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Re: r.biel@ucl.ac.uk
by Louis Proyect
30 September 2002 14:43 UTC
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At 11:33 PM 9/29/2002 -0400, Ganesh TK wrote:
>Well spoken, TH.  Could not agree with you more.  MS.
>>In a message dated Thu, 5 Sep 2002 1:29:01 PM Eastern Standard Time, 
>>lnp3@panix.com writes:
>> > Like the current collapse of the US stock market, the prolonged rise 
>> of the
>> > Asian tiger economies can be attributed to speculative
>> > mania.
>>This is ridiculous.  South Korea, is along with Japan and Italy, one of 
>>the three countries to make a really dramatic shift in its status in the 
>>global hierarchy over the last fifty years. Were it to actually move from 
>>being a peripheral country circa 1940 to being as wealthy as the US circa 
>>2000--that would pretty much be unprecedented in economic history. 
>>Foreign currency continues to flow into China at a pretty spectacular 
>>rate.  It is one thing to say that capitalism is characterized by booms 
>>and busts, expansions and crises, and another to claim that all economic 
>>growth is simply a myth or illusion.

"Economic growth" is a term that was introduced by bourgeois economists. 
All economies grow. The Haitian economy has grown since 1950. The real 
question facing those of us in the Marxist tradition is whether it is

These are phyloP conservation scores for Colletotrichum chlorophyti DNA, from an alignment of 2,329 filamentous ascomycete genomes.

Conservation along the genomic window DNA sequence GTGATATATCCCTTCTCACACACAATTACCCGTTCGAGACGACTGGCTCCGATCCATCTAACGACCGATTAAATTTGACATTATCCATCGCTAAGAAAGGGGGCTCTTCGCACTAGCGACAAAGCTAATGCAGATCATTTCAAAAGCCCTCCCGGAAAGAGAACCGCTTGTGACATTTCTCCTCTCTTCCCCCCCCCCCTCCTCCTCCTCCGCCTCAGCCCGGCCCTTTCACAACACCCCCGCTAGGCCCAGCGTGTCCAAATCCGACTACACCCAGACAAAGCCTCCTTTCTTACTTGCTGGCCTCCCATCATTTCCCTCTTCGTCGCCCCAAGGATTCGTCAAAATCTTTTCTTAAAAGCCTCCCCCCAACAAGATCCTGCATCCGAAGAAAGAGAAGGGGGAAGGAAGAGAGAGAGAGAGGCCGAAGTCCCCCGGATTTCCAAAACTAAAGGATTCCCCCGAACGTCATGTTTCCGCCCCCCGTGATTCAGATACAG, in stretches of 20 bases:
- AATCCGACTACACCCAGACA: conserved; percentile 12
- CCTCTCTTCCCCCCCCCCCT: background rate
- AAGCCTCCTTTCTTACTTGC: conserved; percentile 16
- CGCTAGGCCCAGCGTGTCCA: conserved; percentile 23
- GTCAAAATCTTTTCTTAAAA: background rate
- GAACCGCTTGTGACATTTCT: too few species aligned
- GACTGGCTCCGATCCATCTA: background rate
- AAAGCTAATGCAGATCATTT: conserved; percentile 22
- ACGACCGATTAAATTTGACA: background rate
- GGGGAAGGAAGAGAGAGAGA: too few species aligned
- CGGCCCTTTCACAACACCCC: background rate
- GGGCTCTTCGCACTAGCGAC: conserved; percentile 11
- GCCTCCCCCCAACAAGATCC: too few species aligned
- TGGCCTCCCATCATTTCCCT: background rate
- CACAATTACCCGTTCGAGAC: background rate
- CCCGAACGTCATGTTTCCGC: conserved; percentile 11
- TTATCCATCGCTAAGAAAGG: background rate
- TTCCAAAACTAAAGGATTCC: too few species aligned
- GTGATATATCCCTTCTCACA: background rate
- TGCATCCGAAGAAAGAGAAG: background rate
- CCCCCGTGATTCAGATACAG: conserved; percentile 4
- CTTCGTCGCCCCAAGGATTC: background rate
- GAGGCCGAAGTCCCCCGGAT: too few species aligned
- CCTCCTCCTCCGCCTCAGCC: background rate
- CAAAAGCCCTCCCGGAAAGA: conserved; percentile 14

possible for a country like South Korea or China to eventually achieve G7 
social indicators. This is ruled out. Furthermore, the fact that a country 
experiences rapid growth in one period or another does not tell us very 
much. In the early 20th century no country grew as rapidly as Argentina.

>>   The fact that the US economy collapsed in the 1930s (leading to 
>> incomparably more serious social problems than have characterized Japan 
>> or the tigers in the last ten years) did not negate its explosive 
>> rise.  In all previous phases of 'speculative mania' (and they go back 
>> hundreds of years before Lenin, and have nothing much to do with 
>> 'mature' capitalism) one country or region has absorbed capital in such 
>> a way that it has grown rapidly and dramatically shifted its position in 
>> terms of geopolitical and economic power.  Today, this region is clearly 
>> East Asia.

The worldwide depression and the ensuing world war was the way that 
capitalism managed its crisis. The economic stagnation of countries like 
Zaire, the Philippines, etc. is *normal*.

>>As for technological dependency, Japan recently built the fastest 
>>computer in the world--roughly 20 times faster than any in the US.

I have no idea why you bring up Japan. Japan had an exceptional economic 
evolution owing much to its status as an island.

>>Finally, please supply a quote from anyone widely regarded as a world 
>>system theorist (sic) who actually make the claims about the Cuban 
>>revolution you attribute to them.

It is not really Cuba in particular that I am referring to. I am referring 
to their rather Olympian disregard of the achievements of proletarian 
revolutions. Because these countries do not abolish commodity production, 
it is no reason to stick your nose up at them. Just look at what happens 
when socialism disappears (pandemics, prostitution, tribal warfare, etc.) 
to understand why workers are better off with it, even with bureaucratic 

Louis Proyect

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